Bad roads to get worse,courtesy poor blacktopping

Coal tar adulterated, R&B sleeps

Blacktopping this year is feared to let the bad roads go worse. Reasons: Use of substandard construction material as comparatively costly coal tar is allegedly being adulterated with used automobile oil which costs peanuts.

 The development has emerged in the election year when political promises of improved Bijli, Sadak Aur Paani heighten. While people have started complaining about substandard blacktopping, experts said the ongoing macadamization is so faulty that it may not withstand even the first winter. In Srinagar blacktopping is mostly undertaken by the Roads and Building (R&B) department.

Arif couldn’t believe his eyes that blacktopping undertaken a week ago would still be soft enough to slip his motorbike off its stand. “Even after a week the macadam was soft like grass and has started developing cracks,” the Dalgate man complained while lifting his bike from the road.
Near Hajj House on the Bemina highway, the recently blacktopped road is equally messy. “Even after days of blacktopping, a walk on the road gives a soft feel,” the complainants said.
Similar complaints have popped up from areas like Bismillah Colony Zakura where blacktopping was recently undertaken but some patches were left typically muddy. “This substandard blacktopping won’t last for more than a few weeks,” said Abdul Rashid a local.
Retired civil engineer Ghulam Mustafa of Soura said: “You don’t need any rocket technology to expose the substandard blacktopping. This is something visible to anyone having commonsense.”

 Sources said given the comparatively high price tag of Bitumen, known as coal tar in local parlance, those dealing with macadamization allegedly resort to unfair means. “Instead of requisite proportion of coal tar which costs around Rs 65 per KG, discarded or to say used motor oil costing no more than Rs 5-10 per KG is used in alarming amounts. This way millions are saved even for a mile of blacktopping,” said a source privy to the development.
As per the standard specifications, experts said, coal tar content has to be religiously adhered to. “Ideally 50 mm (2 inch) thick macadam needs 64 KGs of tar per meter cube. For laying semi-dense 25 mm, 2.88 KGs of coal tar is needed per square meter. Seal coat at the top needs 0.76 KGs of tar  per square meter,” explained a retired R&B official asking not to be identified.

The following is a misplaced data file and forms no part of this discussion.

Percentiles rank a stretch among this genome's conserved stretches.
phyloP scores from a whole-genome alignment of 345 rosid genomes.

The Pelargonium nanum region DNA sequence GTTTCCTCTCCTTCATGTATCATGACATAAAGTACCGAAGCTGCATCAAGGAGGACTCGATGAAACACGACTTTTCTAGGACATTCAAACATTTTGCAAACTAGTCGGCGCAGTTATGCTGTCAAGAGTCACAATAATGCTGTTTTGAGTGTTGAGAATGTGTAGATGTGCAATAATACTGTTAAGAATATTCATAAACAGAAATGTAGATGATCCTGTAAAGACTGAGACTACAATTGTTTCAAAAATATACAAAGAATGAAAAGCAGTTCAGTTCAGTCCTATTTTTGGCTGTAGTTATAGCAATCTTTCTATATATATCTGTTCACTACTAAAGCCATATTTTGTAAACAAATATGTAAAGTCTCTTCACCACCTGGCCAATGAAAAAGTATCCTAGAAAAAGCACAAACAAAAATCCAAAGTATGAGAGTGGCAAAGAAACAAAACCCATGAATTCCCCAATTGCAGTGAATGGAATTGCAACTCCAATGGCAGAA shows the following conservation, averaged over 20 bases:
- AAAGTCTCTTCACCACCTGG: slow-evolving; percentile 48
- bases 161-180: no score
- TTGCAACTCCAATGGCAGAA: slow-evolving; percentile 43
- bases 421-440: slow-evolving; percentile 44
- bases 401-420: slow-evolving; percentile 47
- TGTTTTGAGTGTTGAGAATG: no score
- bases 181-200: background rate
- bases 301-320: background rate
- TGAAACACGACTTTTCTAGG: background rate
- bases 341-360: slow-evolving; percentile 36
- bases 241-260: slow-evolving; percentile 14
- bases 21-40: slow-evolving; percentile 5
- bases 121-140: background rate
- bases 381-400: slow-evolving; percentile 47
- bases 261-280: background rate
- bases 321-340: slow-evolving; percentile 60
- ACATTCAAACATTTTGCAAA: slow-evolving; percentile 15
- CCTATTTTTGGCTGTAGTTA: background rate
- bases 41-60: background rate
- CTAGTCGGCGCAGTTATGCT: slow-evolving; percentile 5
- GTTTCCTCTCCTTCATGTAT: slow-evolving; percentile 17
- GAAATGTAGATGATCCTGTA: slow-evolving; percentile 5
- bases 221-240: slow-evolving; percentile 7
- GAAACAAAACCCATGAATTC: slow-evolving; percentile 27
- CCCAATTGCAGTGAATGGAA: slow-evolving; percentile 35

“And if the road is already blacktopped but in bad condition, it needs a tack coat @ 0.50 KGs per 10 meter square. And in case the road is Water Bound Macadam(WBM), newly constructed, it needs tack coat at the rate of 0.75 KGs per 10 square meter,” he added. ”Apart from financial gains, the use of used(discarded) engine oil leaves the consistency of tar less viscous  which makes it easy to lay macadam and thus takes less labor component.”
An environmentalist, on the other hand said it was better to use machine oil residual in road constructions than emptying it into waterbodies. “Leave apart the side-effects of mixing oil to tar coal but it is a better utility because otherwise it ends up in waterbodies to destroy flora and fauna,” he quipped.

Blacktopping in Srinagar is a seasonal development undertaken from the mid of May to October when the temperature remains feasible in this region, which faces harsh Himalayan winter. But the macadamization  season this year remained even shorter due to delay in release of annual funds.
But with a month left, the R&B has intensified the blacktopping, more so due to “political  pressures in the election year that work be completed either by hook or crook.”

R&B officials while refuting the adulteration allegations said there was a “fool proof mechanism in place whereby team of experts constantly monitor hot mix plants, where material is prepared for laying.” “How can our people allow such mischief?” they questioned.
When contacted Chief Engineer R&B SK Razdan said: “You tell us about any specific spot where from such complaint has come and we will seriously look into the matter.”
District Development Commissioner Farooq Ahmed Shah said the matter would be investigated. “If at all there are complaints, we will inquire the matter. And if anyone is found guilty he or she will be taken to task,” the DDC told Greater Kashmir adding “no indiscipline will be tolerated.”

For laying 50 mm (2 inch) thick macadam, 64 KGs of coal tar per meter cube is needed

For laying semi-dense 25 mm thick macadam, 2.88 KGs of coal tar is needed per square meter
Seal coat at the top of the macadam needs 0.76 KGs of coal tar per square meter
Blacktopped road in bad condition needs a tack coat @ 0.50 kgs per ten meter square

If the road is Water Bound Macadam or newly constructed, it needs tack coat @ 0.75 kgs per 10 square meter

(Source experts)


Former Governor of Jammu and Kashmir Jagmohan Malhotra, known by the mononym Jagmohan, could be debated for his political moves in the state particularly after the start of militancy in the Valley. But many say Jagmohan’s name often goes synonymous with iconic blacktopping of Srinagar roads undertaken during his rule. Many say his became the benchmark of blacktopping as no macadamization there after was even worth comparison.
As a part of the Core Area Development Project of ‘80s the then Governor had personally monitored quality of blacktopping. The results remained surprising. “For a place where macadamization lasts for no more than a year, the road developed by Jagmohan was so robust that it didn’t even suffer any damage for more than a decade in our locality,” hailed Razia a Karan Nagar resident.

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